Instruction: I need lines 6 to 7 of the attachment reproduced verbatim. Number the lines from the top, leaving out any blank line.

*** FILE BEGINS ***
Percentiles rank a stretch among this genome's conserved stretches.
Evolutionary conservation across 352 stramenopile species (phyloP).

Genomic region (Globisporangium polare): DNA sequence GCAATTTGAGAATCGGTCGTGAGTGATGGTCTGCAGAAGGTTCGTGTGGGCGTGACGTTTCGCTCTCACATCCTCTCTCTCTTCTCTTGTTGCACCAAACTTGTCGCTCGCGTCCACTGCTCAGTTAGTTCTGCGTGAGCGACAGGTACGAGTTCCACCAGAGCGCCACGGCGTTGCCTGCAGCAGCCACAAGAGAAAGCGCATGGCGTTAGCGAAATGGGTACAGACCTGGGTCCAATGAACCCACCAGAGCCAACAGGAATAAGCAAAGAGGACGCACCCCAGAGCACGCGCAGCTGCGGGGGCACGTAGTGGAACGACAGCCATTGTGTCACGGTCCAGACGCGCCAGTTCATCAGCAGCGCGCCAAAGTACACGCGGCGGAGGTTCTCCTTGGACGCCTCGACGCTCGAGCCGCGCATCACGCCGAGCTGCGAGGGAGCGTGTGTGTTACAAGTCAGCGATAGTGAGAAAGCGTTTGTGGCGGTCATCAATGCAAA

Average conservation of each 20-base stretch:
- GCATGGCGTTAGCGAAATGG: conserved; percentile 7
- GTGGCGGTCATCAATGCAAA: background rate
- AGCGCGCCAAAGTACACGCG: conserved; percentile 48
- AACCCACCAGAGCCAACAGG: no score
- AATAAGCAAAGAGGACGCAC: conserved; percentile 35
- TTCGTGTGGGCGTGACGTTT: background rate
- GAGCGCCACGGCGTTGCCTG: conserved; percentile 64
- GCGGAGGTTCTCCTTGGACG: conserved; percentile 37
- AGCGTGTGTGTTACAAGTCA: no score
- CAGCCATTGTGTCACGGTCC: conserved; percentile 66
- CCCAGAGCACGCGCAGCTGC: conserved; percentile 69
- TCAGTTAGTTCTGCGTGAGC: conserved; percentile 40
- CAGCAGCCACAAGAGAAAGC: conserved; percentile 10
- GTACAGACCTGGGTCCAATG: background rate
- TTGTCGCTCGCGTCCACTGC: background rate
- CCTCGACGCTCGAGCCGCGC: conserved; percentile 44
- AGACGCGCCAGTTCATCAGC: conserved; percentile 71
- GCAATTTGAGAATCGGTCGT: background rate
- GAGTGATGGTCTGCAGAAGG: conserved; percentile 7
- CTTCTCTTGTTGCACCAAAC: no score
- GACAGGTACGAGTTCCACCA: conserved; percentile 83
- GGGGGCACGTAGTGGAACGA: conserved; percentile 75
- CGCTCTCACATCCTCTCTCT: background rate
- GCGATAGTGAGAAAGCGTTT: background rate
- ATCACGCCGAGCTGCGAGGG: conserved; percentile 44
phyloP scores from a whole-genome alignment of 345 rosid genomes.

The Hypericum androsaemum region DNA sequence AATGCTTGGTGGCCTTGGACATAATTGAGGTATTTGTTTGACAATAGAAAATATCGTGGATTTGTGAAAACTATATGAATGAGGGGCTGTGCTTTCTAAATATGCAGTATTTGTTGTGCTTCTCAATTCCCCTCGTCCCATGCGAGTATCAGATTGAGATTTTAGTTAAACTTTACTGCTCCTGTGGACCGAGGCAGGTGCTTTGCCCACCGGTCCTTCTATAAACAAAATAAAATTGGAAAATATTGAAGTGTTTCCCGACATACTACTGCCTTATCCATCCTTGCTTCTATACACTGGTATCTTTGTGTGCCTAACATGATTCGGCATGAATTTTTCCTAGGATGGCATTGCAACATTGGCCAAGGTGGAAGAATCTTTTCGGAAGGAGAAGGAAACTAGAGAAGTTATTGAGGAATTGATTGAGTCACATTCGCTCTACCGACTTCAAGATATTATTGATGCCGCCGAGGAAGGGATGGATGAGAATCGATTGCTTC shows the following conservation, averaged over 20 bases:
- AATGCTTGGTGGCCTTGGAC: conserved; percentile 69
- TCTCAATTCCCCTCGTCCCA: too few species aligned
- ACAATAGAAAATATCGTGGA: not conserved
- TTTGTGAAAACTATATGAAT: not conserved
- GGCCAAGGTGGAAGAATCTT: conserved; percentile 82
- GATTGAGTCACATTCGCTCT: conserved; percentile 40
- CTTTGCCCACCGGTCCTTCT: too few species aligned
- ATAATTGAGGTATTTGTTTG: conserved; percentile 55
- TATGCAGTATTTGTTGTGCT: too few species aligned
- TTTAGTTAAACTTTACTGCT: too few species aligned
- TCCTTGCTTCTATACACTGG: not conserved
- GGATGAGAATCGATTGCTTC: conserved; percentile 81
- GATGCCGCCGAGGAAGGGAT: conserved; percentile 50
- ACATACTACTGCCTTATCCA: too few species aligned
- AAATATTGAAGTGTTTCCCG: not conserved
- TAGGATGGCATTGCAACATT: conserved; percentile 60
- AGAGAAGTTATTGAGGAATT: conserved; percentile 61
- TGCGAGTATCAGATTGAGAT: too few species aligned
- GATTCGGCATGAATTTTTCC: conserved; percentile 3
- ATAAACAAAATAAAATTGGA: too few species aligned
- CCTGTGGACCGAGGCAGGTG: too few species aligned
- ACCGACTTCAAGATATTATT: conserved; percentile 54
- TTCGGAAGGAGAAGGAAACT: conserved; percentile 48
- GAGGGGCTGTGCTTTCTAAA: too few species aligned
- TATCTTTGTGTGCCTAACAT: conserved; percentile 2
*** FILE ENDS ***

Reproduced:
- GTGGCGGTCATCAATGCAAA: background rate
- AGCGCGCCAAAGTACACGCG: conserved; percentile 48